Monday, September 25, 2006

You broke it, you own it

Henry Farell of Crooked Timber, in a review of a new book by Tyler Cowan, asks a rich question:

...if a significant number of people value art not only as passive consumers, but also because they can remix and reuse that art in novel and unexpected ways, should public funding of art be conditioned, say, on this art being released under a Creative-Commons type license where possible?
The more that one considers the knot that is identifying artistic work as intellectual property, the idea of a (when not the) public domain, and the question of whether patronage inevitably leads to ownership, the more one realizes what a total mess of a knot we're in, the kind of knot with a level of complexity that my four-year-old daughter typically creates with shoelaces.

I've completed a number of pieces with my own resources, on my own time, and satisfying no demands other than those of my own curiosity. This is work in which external patronage, whether private or state, has not played, does not play, and probably will never play a role. My investment in these pieces is one of time, musical and intellectual energy, and emotion. My attachment to these pieces is a private and emotional one. And yet, the premise of existing legal and economic frameworks is that the work belongs to the public, which may ultimately use, reuse, mix, and abuse it as it sees fit, and my custody over the work is both temporary and limited. My alternatives are to either assert a temporary claim to the work, in the form of ordinary copyright, or explicitly give up that claim, letting the public have more immediate and flexible access, through claiming a Creative Commons or copyleft-style status.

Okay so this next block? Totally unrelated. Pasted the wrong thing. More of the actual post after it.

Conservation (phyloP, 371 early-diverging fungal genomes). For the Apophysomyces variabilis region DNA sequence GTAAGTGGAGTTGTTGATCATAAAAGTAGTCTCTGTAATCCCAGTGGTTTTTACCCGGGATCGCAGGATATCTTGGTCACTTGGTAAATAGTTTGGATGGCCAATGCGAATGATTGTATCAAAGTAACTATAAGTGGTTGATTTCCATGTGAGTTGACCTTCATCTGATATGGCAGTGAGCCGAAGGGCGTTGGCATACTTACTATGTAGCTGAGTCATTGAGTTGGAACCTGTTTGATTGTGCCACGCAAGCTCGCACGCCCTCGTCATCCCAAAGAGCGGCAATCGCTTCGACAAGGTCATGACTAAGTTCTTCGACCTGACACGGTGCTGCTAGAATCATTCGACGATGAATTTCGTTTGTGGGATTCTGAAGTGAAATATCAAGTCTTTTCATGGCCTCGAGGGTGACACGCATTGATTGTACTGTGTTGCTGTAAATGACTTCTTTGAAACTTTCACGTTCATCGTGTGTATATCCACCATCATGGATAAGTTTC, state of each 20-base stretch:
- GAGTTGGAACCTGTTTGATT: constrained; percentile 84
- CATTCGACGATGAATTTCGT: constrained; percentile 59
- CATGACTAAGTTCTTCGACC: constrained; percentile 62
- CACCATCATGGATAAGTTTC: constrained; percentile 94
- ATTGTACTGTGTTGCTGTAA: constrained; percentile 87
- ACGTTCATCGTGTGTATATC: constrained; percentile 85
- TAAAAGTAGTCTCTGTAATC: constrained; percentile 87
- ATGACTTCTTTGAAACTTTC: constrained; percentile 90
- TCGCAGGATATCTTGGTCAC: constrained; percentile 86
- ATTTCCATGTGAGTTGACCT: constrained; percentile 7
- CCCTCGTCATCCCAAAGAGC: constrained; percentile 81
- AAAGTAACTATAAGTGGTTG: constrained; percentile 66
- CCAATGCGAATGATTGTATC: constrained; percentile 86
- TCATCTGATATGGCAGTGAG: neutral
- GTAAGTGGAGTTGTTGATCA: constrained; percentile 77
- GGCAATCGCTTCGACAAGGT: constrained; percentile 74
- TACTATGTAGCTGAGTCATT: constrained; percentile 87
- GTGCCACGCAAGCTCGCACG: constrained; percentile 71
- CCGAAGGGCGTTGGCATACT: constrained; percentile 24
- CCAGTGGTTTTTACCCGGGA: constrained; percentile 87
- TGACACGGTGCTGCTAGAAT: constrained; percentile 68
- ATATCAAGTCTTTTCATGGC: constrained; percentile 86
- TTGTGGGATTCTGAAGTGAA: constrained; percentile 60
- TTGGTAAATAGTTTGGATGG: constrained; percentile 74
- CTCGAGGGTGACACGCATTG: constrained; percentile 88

This is a profoundly unsatisfactory situation, especially in that it does not distinguish between properties which are real consumer goods with real market values and work that simply doesn't want to play that game. I believe that there is a fundamental difference between controlling the trademark on Ricky Rodent (or any other negotiable property) and say, La Monte Young's wish to controll the way in which his music is played and presented. The present environment appears to give the corporate owners of the cartoon rat more consideration that they do a living composer's wish to make his own music in the way he wants it. How do we stop having to play this game?

1 comment:

Daniel Wolf said...

I pushed the button too fast -- this item should have been titled "Go ahead and break it, you own it."